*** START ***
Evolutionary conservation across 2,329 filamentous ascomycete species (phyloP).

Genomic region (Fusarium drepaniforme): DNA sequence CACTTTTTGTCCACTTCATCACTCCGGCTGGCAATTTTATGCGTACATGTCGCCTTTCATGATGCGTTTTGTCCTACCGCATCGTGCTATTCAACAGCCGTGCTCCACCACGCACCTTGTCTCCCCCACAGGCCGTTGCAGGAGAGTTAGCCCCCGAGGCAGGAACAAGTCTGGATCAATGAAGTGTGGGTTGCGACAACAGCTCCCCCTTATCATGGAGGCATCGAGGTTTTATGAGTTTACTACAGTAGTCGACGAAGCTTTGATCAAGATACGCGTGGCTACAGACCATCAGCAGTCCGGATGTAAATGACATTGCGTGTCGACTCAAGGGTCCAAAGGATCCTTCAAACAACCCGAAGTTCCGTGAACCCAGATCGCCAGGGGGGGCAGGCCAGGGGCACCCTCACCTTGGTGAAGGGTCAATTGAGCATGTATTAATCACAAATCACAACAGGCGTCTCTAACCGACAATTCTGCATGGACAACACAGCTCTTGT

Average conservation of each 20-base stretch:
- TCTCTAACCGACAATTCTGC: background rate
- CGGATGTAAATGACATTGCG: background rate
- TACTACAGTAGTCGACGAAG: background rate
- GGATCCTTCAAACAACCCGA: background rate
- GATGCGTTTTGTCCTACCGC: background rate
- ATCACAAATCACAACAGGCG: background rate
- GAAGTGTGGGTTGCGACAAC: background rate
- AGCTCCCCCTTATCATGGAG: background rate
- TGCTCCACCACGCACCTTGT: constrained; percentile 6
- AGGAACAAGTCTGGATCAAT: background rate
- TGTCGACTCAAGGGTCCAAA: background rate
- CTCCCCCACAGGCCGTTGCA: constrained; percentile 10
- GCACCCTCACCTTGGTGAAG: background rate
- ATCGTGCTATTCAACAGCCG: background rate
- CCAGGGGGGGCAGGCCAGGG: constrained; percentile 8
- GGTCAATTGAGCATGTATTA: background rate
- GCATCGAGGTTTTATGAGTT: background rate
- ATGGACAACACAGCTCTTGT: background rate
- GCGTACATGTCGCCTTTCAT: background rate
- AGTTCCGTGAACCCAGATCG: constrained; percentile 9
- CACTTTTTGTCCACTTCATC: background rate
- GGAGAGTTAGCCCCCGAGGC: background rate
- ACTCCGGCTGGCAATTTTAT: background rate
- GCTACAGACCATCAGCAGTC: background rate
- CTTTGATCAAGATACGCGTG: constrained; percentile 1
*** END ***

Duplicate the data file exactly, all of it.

Evolutionary conservation across 2,329 filamentous ascomycete species (phyloP).

Genomic region (Fusarium drepaniforme): DNA sequence CACTTTTTGTCCACTTCATCACTCCGGCTGGCAATTTTATGCGTACATGTCGCCTTTCATGATGCGTTTTGTCCTACCGCATCGTGCTATTCAACAGCCGTGCTCCACCACGCACCTTGTCTCCCCCACAGGCCGTTGCAGGAGAGTTAGCCCCCGAGGCAGGAACAAGTCTGGATCAATGAAGTGTGGGTTGCGACAACAGCTCCCCCTTATCATGGAGGCATCGAGGTTTTATGAGTTTACTACAGTAGTCGACGAAGCTTTGATCAAGATACGCGTGGCTACAGACCATCAGCAGTCCGGATGTAAATGACATTGCGTGTCGACTCAAGGGTCCAAAGGATCCTTCAAACAACCCGAAGTTCCGTGAACCCAGATCGCCAGGGGGGGCAGGCCAGGGGCACCCTCACCTTGGTGAAGGGTCAATTGAGCATGTATTAATCACAAATCACAACAGGCGTCTCTAACCGACAATTCTGCATGGACAACACAGCTCTTGT

Average conservation of each 20-base stretch:
- TCTCTAACCGACAATTCTGC: background rate
- CGGATGTAAATGACATTGCG: background rate
- TACTACAGTAGTCGACGAAG: background rate
- GGATCCTTCAAACAACCCGA: background rate
- GATGCGTTTTGTCCTACCGC: background rate
- ATCACAAATCACAACAGGCG: background rate
- GAAGTGTGGGTTGCGACAAC: background rate
- AGCTCCCCCTTATCATGGAG: background rate
- TGCTCCACCACGCACCTTGT: constrained; percentile 6
- AGGAACAAGTCTGGATCAAT: background rate
- TGTCGACTCAAGGGTCCAAA: background rate
- CTCCCCCACAGGCCGTTGCA: constrained; percentile 10
- GCACCCTCACCTTGGTGAAG: background rate
- ATCGTGCTATTCAACAGCCG: background rate
- CCAGGGGGGGCAGGCCAGGG: constrained; percentile 8
- GGTCAATTGAGCATGTATTA: background rate
- GCATCGAGGTTTTATGAGTT: background rate
- ATGGACAACACAGCTCTTGT: background rate
- GCGTACATGTCGCCTTTCAT: background rate
- AGTTCCGTGAACCCAGATCG: constrained; percentile 9
- CACTTTTTGTCCACTTCATC: background rate
- GGAGAGTTAGCCCCCGAGGC: background rate
- ACTCCGGCTGGCAATTTTAT: background rate
- GCTACAGACCATCAGCAGTC: background rate
- CTTTGATCAAGATACGCGTG: constrained; percentile 1